The Double Dare Game, A Reckoning


As you might recall, about two weeks ago I came across one of the most disappointing toys of my childhood, Domino Rally, and had a reckoning with it. Well, it’s happening again. But this time, I found the Double Dare game. You know how in that movie, Jumanji, the kids find the board game by following the ominous beating sound of the drum? That’s exactly what happened to me as I wandered down the thrift store aisle.

There, on the shelf, was a banged-up and faded-yellow box. There was no way it could have all of the pieces. Like Domino Rally, it had approximately 36946575670 of them, all made of cheap plastic. But as I opened it up to inspect it, I was surprised to see the game looked well-taken care of. I guess that meant one thing. It was time for another reckoning.

So let’s back up a minute. The year is 1986 and Double Dare is a children’s game show that puts the fledgling cable-network, Nickelodeon, on the map. Two teams of kids compete by answering trivia questions and winning physical challenges that often involve slime and whipped cream. No—let me correct that—they always involve slime and whipped cream. Teams that win the trivia and challenge rounds move on to the obstacle course, which host Marc Summers coins “the messiest minute on television.” I’m sold. I’m hooked. I’m obsessed.

And so was every other 1980s kid. Double Dare tripled Nickelodeon’s ratings and spawned countless other gross-out game shows, lunchboxes, toys, video games—and what is perhaps the most shockingly crappy board game in the history of the universe. I am not exaggerating.

This is the Double Dare game:


As a kid, I didn’t know what I was expecting when I opened up my brand new Double Dare game. I mean, it wasn’t like I was expecting oversized-clown-pants for catching whipped cream pies that were thrown personally by Marc Summers. Maybe I was just expecting a free-pass to play with the cans of whipped cream in the refrigerator. But what I wasn’t expecting was a box full of cheap plastic and chunks of foam.

Does this sound eerily similar to Domino Rally? It should. Double Dare was manufactured by none other than Pressman Toys, maker of Domino Rally and the sole reason I grew up to become a cynical and disillusioned adult.

For a moment, similar to my Domino Rally post, I considered having a full-on reckoning with this game. I’d strap that sad little makeshift helmet to my head and the wife would throw foam balls at me as I tried to catch them in the affixed basket. But we all have our limits as human beings, and I’m pretty sure I have reached mine.


And that little makeshift helmet really is the centerpiece of the game. They refer to it as the “versatile stunt helmet system,” which is a really rich way to describe several pieces of thin, flexible plastic that snap together. There’s a main head strap, two plastic chin straps, and a thin piece of plastic that is supposed to somehow function as an eye protector. Nevermind that the whole thing will constantly slip off your head and/or just fall apart.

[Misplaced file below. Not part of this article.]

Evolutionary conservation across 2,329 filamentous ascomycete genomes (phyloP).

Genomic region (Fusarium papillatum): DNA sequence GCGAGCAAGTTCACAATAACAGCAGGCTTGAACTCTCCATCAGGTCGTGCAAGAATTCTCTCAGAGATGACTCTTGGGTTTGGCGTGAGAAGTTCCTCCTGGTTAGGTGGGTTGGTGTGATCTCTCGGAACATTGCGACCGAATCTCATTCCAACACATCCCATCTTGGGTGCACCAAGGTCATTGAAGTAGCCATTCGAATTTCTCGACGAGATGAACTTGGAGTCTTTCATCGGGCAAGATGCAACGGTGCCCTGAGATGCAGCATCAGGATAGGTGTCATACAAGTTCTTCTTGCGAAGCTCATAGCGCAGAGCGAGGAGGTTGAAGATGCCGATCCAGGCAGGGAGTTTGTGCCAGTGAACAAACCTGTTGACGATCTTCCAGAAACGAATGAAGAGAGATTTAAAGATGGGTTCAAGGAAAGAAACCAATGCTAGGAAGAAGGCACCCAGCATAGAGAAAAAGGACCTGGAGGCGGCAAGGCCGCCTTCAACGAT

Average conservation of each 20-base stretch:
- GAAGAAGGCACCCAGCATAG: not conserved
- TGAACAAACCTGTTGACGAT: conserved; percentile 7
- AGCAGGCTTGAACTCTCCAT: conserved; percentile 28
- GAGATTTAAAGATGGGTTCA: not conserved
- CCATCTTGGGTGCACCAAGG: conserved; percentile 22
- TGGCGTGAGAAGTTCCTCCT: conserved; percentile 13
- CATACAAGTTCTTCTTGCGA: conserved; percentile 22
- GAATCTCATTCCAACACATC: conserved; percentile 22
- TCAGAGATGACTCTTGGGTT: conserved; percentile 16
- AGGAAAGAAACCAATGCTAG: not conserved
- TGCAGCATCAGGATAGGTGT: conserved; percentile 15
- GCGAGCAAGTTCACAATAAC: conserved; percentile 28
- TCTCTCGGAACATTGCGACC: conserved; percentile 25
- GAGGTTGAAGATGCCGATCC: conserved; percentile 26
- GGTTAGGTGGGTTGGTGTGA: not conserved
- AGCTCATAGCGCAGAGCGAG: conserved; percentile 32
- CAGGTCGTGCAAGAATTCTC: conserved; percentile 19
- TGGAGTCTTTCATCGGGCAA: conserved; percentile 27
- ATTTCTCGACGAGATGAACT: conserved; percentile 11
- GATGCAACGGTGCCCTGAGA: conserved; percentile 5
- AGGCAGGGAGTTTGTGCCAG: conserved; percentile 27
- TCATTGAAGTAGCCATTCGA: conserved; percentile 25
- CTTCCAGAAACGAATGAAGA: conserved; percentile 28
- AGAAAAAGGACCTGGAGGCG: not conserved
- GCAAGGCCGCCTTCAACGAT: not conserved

Then there are four peripheral attachments for the helmet. Then there are four foam balls and three foam rings. And that’s it, folks. That is the Double Dare Game. But wait. The box promised one hundred incredible challenges:


How on earth are there one hundred physical challenges to be had in this game? How many variations on tossing foam rings/balls can there be?

Tons, apparently.


But the challenges also involved items to be sourced from around the house, like toilet paper tubes and toilet paper. Yes, this game expected kids to play with toilet paper. When you’re thirty-two years old and looking back on it, it’s all mildly amusing. But when you’re seven, it’s literally soul-crushing.


In the box, I even found five little squares of toilet paper, a toilet paper tube, a plastic fork, an egg carton, and some rubber bands, meaning the previous family who owned this game actually attempted to play it, which makes me feel either depressed or awkwardly sentimental, although it’s probably the same thing.

Maybe you’re thinking it’s not all that bad. So what, you think, it involved a bit of imagination. Maybe you’ll force your kids to play this the next time they complain about not having the latest iPhone.

But you have to remember this game probably retailed for about thirty bucks back in the day. And what you get for that money you could essentially re-create with some ping pong balls and plastic cups. Hell, I regularly came up with more compelling physical challenges on an average Saturday morning, rolling down the staircase zipped up in a sleeping bag or simply attempting to pet the evil family cat.

Finally, here is the back of the box. If it wasn’t the 56456959066 pieces of plastic, or the horrible foam balls, or the mere fact that helmet wouldn’t stay on my head that forced me to bury this game into the closet of shame, it was this picture, which I offer with no further commentary:


8 thoughts on “The Double Dare Game, A Reckoning

  1. My mom bought us so many 80s games kinda like this. The 80s spawned so many horrible things… but also wonderful things too… I guess. Also, how many articles of clothing is that kid wearing? Looks like he is wearing his grandmothers shirt and older brother’s pants. Great post tho! Made me think about my childhood.

  2. I totally remember this game…and I totally remember it not being very fun. Although to be fair, it would be hard to make an at home version of Double Dare as fun as it looked on tv. You’re right, sliding down the stairs wrapped up in a sleeping bag was a much more entertaining “physical challenge”.

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